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March 1948


Arch Intern Med (Chic). 1948;81(3):364-368. doi:10.1001/archinte.1948.00220210118011

THE GREAT majority of patients with thyrotoxicosis and exophthalmos appear to have recession of the exophthalmos after a satisfactory subtotal thyroidectomy. However, careful observation of the eyes of these patients with exophthalmometer measurements made before and after thyroidectomy1 reveals that this appearance is misleading. Actually the protrusion of the eyeballs increases after thyroidectomy in 751a to 97 per cent1b of the patients, but the disappearance of retraction of the lids and of associated eye signs gives the erroneous impression that the exophthalmos has been relieved.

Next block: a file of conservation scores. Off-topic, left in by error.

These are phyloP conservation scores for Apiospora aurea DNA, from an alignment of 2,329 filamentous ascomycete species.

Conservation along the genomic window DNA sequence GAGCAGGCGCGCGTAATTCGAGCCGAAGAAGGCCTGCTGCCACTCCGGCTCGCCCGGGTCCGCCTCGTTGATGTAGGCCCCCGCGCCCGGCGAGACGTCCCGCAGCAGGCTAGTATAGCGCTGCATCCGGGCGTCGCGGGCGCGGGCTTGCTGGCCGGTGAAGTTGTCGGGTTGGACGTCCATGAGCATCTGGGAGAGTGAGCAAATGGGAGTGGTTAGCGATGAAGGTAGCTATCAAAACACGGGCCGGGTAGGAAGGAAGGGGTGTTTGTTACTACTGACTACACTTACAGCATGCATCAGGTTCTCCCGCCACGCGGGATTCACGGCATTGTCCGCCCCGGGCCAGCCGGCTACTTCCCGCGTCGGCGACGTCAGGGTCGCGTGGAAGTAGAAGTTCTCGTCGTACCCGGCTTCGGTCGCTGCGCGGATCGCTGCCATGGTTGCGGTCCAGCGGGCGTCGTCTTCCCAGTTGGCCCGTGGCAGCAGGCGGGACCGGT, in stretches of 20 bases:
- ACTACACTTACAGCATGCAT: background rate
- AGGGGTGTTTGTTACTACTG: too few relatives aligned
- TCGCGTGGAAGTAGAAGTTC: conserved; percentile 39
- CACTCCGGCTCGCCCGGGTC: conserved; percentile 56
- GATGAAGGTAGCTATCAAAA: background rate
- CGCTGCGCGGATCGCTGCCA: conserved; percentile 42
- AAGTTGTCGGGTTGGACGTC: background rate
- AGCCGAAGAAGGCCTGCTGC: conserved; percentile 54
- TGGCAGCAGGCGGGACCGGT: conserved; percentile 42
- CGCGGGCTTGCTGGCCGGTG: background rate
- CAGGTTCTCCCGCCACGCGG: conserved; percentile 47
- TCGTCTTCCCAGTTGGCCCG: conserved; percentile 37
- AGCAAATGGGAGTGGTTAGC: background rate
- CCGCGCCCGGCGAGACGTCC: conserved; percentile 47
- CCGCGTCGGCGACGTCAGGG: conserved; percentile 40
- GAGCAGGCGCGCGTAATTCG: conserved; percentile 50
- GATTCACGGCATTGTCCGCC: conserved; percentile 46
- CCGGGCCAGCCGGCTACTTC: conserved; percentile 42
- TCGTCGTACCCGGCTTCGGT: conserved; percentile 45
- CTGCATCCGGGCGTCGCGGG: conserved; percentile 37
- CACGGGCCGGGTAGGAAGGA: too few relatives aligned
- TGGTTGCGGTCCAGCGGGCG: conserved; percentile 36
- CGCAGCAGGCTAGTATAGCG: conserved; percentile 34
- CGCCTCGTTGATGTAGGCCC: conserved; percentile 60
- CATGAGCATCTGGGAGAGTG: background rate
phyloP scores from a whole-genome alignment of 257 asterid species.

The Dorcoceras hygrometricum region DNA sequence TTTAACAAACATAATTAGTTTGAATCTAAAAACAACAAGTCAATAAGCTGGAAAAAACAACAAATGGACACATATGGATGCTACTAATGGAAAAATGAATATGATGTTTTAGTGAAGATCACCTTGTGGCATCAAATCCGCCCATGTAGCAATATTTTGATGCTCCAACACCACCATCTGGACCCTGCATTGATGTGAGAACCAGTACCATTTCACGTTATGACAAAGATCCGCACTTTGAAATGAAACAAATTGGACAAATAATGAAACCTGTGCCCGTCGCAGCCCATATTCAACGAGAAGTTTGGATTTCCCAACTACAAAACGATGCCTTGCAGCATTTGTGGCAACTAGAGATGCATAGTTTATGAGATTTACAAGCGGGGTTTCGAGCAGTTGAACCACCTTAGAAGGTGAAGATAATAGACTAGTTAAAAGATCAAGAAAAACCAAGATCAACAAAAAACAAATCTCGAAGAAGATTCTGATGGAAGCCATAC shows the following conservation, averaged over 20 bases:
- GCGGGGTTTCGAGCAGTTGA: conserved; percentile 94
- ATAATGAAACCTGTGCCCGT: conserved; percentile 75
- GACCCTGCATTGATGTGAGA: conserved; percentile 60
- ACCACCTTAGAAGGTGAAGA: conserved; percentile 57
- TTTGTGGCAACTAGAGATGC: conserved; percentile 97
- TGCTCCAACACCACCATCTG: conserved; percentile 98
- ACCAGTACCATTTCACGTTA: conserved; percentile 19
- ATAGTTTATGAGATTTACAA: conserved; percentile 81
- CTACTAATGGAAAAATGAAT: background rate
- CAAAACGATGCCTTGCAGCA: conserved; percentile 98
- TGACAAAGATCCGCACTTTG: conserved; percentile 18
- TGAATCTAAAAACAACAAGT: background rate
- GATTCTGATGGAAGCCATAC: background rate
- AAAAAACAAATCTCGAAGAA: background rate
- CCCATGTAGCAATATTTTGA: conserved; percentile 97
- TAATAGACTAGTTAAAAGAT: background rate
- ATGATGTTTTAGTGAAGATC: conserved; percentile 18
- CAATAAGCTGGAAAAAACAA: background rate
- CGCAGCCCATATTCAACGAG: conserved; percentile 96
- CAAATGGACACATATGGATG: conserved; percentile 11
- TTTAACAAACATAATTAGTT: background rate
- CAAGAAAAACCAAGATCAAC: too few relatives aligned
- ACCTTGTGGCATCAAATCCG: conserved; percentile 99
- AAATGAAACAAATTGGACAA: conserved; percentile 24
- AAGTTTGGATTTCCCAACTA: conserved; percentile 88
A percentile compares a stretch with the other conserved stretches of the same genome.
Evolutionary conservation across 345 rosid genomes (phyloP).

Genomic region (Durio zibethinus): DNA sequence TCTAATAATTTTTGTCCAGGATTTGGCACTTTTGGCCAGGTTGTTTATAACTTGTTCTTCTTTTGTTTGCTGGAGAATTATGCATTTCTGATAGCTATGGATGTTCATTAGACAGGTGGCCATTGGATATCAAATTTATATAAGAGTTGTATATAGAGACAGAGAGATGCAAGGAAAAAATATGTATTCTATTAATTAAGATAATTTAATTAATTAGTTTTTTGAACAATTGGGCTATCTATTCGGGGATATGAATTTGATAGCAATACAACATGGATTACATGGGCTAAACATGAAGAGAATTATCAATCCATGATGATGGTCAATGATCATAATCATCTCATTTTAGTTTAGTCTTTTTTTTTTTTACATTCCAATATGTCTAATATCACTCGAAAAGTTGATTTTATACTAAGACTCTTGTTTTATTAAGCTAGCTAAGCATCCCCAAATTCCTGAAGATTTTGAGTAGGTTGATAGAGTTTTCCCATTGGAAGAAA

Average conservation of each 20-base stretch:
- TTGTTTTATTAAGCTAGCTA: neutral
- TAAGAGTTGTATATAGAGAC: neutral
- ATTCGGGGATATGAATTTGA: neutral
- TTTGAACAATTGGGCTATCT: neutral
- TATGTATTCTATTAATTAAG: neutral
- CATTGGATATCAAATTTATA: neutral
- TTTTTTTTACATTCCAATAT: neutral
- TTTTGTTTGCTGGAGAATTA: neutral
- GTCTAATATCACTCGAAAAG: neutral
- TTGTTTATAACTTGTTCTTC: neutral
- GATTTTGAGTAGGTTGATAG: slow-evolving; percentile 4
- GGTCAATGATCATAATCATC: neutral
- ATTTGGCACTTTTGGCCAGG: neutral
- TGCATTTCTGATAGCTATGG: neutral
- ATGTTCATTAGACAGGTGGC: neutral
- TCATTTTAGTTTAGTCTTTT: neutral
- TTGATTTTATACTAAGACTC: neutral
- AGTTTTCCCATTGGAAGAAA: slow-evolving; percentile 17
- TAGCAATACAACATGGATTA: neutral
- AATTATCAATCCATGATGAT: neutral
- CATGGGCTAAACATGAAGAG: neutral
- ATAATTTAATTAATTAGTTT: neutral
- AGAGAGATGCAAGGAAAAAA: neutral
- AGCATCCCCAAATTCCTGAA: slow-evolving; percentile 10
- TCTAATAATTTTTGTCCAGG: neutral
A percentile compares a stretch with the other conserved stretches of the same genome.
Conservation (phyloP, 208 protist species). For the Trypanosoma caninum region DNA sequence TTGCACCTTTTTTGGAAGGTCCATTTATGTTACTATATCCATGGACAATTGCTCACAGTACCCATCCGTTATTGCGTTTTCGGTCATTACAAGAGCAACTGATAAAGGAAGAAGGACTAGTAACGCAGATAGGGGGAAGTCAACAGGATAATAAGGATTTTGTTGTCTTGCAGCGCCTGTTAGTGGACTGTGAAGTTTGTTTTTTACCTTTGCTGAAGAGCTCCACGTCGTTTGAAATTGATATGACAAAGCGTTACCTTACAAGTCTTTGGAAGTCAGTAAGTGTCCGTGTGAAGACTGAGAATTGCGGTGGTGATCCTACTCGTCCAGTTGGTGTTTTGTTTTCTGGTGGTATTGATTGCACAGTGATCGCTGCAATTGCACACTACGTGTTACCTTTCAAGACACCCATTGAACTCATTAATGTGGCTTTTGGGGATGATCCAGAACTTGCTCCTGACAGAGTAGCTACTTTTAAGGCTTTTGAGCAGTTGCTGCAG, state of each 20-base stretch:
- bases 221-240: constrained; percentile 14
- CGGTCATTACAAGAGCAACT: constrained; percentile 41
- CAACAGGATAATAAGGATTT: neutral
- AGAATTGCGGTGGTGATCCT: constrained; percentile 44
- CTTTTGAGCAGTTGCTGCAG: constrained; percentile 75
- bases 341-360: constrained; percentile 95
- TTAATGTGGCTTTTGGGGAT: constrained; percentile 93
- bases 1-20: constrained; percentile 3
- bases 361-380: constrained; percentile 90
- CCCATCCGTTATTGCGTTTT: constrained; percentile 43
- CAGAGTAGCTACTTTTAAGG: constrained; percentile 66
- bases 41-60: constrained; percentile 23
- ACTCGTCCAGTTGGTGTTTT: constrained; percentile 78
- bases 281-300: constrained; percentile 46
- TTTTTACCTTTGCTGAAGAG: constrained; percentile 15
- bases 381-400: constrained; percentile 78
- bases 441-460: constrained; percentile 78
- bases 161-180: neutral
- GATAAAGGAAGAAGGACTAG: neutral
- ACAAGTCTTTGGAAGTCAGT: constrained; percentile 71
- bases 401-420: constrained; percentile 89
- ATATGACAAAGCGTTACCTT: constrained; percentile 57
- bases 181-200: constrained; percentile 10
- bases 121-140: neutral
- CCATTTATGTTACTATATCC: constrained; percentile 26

It has been observed by Soley1a that progression of exophthalmos in patients with thyrotoxicosis was followed by intensification of the exophthalmos in 37 per cent fewer cases after roentgen therapy than after thyroidectomy. This decreased incidence was thought to be due to a slower return of the endocrine imbalance, present in thyrotoxicosis, to the normal balanced state. Since patients with